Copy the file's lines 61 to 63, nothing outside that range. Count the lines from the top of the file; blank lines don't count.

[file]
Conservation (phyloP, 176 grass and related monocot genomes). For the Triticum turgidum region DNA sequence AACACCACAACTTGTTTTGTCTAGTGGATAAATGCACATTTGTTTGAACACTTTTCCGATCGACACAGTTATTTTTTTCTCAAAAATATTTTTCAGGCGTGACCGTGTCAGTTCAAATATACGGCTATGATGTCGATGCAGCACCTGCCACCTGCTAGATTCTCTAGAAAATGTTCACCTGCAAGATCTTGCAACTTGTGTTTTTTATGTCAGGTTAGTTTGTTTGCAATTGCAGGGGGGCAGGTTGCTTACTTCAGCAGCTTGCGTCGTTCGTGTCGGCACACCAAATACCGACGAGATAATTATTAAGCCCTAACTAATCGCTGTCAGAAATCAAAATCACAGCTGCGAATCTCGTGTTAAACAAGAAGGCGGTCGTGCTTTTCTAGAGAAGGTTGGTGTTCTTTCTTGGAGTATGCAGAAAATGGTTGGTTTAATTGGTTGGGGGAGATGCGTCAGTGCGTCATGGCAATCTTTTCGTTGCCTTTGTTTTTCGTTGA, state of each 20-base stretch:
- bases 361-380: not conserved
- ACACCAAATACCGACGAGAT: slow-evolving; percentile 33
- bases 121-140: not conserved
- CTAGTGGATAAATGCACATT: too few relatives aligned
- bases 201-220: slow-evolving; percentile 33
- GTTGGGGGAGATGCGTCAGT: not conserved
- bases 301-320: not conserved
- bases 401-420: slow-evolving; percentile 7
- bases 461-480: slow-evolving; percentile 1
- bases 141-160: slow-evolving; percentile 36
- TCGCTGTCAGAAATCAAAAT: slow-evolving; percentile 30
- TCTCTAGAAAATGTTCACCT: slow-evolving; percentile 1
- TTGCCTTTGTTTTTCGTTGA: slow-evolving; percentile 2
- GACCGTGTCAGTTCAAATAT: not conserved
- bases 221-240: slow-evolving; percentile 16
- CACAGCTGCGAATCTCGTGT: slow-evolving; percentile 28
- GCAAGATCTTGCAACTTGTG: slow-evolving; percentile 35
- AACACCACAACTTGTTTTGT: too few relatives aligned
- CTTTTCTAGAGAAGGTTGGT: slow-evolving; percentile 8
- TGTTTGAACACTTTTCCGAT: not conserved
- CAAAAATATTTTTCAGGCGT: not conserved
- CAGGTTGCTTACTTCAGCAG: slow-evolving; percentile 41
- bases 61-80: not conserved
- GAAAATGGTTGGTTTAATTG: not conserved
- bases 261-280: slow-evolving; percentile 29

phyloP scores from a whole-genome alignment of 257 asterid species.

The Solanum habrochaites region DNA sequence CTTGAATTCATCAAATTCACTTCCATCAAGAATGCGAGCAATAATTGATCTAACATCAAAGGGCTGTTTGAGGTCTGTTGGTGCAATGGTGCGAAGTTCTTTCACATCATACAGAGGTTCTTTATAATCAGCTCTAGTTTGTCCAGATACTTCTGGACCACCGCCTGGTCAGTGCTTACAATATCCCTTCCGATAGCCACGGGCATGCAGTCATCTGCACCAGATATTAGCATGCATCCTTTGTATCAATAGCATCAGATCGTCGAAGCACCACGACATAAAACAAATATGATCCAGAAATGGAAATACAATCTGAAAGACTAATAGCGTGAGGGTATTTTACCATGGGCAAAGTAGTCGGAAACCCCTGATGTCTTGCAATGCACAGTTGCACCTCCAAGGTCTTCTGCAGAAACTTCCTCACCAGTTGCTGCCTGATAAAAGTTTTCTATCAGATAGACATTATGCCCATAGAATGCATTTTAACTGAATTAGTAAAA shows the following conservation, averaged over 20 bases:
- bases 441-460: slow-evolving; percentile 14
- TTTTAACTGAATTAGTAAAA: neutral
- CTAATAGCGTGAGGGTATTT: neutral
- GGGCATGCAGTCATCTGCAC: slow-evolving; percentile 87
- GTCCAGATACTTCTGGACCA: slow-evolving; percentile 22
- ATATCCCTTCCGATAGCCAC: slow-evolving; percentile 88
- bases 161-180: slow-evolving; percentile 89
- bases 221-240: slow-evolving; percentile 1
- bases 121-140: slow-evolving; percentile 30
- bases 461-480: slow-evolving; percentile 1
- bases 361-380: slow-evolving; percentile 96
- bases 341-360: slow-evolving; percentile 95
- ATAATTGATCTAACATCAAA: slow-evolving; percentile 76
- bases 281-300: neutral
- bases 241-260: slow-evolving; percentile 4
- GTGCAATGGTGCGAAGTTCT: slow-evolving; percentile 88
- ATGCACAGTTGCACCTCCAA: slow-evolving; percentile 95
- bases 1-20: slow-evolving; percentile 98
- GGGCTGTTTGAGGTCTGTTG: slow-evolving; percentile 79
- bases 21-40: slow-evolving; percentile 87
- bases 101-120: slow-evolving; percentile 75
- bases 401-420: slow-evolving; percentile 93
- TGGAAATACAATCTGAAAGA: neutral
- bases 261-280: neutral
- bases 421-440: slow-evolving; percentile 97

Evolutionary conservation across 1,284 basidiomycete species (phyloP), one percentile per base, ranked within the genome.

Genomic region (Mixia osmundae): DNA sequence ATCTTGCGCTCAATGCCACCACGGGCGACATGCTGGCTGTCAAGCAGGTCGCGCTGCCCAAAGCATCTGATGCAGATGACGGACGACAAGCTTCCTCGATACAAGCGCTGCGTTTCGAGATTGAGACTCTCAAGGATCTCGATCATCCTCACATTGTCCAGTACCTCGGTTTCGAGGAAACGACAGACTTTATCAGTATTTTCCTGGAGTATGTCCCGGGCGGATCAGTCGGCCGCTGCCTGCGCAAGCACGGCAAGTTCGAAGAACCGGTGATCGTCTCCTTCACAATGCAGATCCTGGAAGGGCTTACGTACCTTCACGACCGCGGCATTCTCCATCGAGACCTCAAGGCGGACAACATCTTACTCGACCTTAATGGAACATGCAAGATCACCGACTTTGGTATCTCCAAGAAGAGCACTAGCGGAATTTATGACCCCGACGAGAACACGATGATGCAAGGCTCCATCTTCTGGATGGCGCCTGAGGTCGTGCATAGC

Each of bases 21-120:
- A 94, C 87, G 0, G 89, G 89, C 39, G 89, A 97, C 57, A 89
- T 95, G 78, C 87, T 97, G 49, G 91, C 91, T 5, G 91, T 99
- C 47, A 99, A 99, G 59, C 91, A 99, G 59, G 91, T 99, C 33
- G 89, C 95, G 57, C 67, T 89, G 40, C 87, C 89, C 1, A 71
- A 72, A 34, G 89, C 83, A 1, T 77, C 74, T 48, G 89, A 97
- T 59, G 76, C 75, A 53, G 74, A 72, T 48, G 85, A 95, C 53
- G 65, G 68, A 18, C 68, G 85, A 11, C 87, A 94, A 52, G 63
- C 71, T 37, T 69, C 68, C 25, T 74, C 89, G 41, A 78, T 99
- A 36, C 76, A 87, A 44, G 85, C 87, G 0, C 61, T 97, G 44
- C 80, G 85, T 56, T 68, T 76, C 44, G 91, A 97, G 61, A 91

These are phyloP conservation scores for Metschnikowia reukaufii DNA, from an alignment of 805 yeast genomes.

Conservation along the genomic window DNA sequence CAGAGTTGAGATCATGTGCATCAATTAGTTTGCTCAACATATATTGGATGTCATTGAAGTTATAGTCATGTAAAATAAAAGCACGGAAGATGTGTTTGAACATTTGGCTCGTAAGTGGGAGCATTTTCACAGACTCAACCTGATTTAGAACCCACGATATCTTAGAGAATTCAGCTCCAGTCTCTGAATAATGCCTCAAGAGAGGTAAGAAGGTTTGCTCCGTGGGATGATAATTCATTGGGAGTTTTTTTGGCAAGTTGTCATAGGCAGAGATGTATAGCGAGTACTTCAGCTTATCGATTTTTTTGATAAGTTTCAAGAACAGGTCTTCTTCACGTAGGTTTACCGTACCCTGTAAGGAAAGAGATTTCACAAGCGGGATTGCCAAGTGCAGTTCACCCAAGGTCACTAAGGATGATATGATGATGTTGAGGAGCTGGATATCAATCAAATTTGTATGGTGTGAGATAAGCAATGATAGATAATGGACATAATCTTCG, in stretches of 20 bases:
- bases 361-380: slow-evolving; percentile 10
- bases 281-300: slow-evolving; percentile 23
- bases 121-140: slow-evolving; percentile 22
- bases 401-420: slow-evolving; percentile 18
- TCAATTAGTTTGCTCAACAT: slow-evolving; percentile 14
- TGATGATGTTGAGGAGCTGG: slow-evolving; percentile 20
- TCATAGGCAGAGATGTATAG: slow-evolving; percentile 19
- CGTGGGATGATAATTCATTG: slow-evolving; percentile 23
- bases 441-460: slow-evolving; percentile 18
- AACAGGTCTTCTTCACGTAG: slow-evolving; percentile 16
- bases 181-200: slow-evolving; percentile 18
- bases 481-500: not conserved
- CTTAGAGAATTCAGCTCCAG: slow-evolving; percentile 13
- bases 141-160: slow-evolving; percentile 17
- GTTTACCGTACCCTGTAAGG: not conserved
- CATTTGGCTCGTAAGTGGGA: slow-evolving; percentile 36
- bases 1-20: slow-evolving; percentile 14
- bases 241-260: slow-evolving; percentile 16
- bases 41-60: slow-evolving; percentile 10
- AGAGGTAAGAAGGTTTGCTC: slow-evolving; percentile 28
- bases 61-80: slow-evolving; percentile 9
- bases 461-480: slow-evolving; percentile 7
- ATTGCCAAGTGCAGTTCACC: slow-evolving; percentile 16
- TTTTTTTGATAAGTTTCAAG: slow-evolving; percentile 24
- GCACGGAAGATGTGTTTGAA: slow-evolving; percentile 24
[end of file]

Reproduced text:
- A 72, A 34, G 89, C 83, A 1, T 77, C 74, T 48, G 89, A 97
- T 59, G 76, C 75, A 53, G 74, A 72, T 48, G 85, A 95, C 53
- G 65, G 68, A 18, C 68, G 85, A 11, C 87, A 94, A 52, G 63